Jawarneh, Ali (2004) The flow development in jet-driven vortex chambers. PhD thesis, Concordia University.
NQ96961.pdf - Accepted Version
This work presents the study of the flow in a jet-driven vortex chamber over a wide range of Reynolds numbers, contraction ratios, inlet angles, area and aspect ratios. Dimensional analysis furnishes the general functional relationships between the fundamental dimensionless quantities. Application of the integral equations of continuity and energy over the control volume, along with the minimum-pressure-drop or maximum flow rate postulate, provide the required analytical means to relate the predominant non-dimensional parameters such as the chamber geometry, the core size, pressure drop, Reynolds number, and viscous losses. Both the n = 2 vortex model, with reverse and non-reverse flow, and the free vortex model have been used at the vortex chamber exit plane. The theoretical results are found to successfully capture most of the salient properties of the flow. The influence of vortex chamber geometry, such as contraction ratio, inlet angle, area ratio, aspect ratio, and Reynolds number, on the flow field has been analyzed and compared with the present experimental data. A parametric study explores how the pressure coefficient and the core size vary with the different dimensionless properties. The observations show the pressure drop to decrease with the length. At first this appears to be counterintuitive since one habitually expects the pressure drop to be larger for longer pipes. A closer examination however, reveals that in addition to the radial-axial plane flow there is also a substantial centrifugal force, which decays with the length, thus shaping the development of the overall flow-field. The pressure drop across the vortex chamber differs from that in pipe flow, due to the mechanism of swirl flow. It depends mainly on intensity of tangential velocity. If the chamber length is increased, the vortex decay factor decreases, which leads to less pressure drop. The current theory confirms that the previous published models are only applicable for high Reynolds numbers where the inertia dominates the viscous forces. Based on the present theory, a new approach to determine the tangential velocity and radial pressure profiles inside the vortex chamber is developed and compared with the available experimental data. The n = 2 vortex model with reverse flow gives better results for strongly swirling flow.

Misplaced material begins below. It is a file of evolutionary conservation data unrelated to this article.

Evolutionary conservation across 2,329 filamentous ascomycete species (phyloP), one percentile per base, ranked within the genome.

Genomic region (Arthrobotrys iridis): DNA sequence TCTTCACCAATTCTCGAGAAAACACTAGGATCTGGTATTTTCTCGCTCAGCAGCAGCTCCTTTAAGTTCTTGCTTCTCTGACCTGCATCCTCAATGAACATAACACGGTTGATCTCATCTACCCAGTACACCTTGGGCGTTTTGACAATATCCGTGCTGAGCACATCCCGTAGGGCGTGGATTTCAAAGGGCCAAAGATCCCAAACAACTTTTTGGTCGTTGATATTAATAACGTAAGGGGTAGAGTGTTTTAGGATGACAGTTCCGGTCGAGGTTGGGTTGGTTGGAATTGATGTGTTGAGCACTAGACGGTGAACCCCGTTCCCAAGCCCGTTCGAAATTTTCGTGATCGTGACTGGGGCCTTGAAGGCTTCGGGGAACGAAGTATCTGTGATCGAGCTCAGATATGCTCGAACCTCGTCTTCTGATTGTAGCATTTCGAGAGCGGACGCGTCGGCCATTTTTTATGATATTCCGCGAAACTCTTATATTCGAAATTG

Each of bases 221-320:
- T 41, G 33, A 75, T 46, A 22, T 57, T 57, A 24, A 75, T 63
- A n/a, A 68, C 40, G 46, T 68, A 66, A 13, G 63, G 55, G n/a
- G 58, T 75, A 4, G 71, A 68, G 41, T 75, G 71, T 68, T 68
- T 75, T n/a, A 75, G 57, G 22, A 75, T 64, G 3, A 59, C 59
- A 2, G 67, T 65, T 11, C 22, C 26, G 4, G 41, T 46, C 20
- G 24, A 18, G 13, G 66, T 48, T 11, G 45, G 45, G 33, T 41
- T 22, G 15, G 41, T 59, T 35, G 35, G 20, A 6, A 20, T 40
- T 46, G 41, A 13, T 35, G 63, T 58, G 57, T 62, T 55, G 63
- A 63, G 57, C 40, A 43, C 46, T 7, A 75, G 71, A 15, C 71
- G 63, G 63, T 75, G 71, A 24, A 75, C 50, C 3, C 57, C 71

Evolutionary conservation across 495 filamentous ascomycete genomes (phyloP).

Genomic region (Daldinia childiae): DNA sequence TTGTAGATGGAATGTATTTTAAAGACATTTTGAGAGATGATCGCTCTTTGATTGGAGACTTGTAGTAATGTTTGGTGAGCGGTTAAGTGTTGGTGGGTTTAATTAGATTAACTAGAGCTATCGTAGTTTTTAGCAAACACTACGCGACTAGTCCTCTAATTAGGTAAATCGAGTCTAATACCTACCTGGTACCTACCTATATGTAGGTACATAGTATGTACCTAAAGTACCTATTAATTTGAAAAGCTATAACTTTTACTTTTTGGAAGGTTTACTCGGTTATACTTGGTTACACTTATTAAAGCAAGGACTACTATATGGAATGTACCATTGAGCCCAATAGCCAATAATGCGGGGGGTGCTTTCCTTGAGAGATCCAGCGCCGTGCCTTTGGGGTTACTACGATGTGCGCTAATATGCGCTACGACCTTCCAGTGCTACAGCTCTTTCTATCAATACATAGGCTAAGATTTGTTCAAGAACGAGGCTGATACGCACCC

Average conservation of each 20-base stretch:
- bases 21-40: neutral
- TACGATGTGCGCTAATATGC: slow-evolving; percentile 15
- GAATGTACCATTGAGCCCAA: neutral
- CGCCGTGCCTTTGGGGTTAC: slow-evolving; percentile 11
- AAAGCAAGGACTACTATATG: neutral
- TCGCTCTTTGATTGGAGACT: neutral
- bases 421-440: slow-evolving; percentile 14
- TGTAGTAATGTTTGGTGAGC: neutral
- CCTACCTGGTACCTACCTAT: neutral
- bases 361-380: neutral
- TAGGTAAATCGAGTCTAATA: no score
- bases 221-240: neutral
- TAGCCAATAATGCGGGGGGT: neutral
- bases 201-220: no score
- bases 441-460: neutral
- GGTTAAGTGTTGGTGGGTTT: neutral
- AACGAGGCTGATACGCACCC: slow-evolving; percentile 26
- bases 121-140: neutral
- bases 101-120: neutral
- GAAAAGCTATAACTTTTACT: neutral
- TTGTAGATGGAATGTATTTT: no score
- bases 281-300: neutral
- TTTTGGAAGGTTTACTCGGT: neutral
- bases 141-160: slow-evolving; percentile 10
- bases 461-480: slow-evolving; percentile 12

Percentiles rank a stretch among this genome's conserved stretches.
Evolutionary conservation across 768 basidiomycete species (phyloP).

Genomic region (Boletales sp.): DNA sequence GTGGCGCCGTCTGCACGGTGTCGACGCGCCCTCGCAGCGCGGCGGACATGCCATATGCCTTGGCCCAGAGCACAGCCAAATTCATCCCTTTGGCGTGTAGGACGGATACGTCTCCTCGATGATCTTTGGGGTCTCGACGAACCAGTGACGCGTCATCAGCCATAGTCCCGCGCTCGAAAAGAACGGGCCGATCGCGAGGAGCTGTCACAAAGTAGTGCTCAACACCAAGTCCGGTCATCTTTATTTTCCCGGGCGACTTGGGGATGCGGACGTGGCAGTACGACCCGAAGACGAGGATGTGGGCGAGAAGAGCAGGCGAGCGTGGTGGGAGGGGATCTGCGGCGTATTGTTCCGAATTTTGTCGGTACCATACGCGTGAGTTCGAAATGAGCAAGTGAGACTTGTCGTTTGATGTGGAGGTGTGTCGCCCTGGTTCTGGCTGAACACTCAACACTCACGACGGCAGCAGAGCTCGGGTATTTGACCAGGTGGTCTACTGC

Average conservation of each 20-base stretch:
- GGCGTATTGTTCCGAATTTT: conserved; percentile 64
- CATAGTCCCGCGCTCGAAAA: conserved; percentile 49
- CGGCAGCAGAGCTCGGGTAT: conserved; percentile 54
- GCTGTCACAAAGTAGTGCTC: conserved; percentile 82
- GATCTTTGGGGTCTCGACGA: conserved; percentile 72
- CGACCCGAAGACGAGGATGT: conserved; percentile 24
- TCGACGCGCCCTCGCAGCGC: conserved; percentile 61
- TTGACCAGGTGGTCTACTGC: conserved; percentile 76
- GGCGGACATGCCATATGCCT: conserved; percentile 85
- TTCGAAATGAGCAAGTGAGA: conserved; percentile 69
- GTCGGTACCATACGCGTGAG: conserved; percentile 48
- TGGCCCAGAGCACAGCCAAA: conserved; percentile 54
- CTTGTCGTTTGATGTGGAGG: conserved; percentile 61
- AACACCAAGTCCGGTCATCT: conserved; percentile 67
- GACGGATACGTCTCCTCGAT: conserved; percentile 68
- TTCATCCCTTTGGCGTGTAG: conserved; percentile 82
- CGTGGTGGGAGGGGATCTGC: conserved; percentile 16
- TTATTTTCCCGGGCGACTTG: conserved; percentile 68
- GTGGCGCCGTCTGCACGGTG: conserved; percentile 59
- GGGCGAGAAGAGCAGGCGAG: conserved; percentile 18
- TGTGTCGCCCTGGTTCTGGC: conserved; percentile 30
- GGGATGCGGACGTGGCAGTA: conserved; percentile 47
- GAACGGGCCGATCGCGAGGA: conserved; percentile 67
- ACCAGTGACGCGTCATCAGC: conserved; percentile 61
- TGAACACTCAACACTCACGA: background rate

|Divisions:||Concordia University > Faculty of Engineering and Computer Science > Mechanical and Industrial Engineering|
|Item Type:||Thesis (PhD)|
|Pagination:||xviii, 139 leaves : ill. ; 29 cm.|
|Degree Name:||Ph. D.|
|Program:||Mechanical and Industrial Engineering|
|Thesis Supervisor(s):||Hong, H and Vatistas, G|
|Deposited By:||Concordia University Libraries|
|Deposited On:||18 Aug 2011 18:12|
|Last Modified:||04 Nov 2016 23:51|
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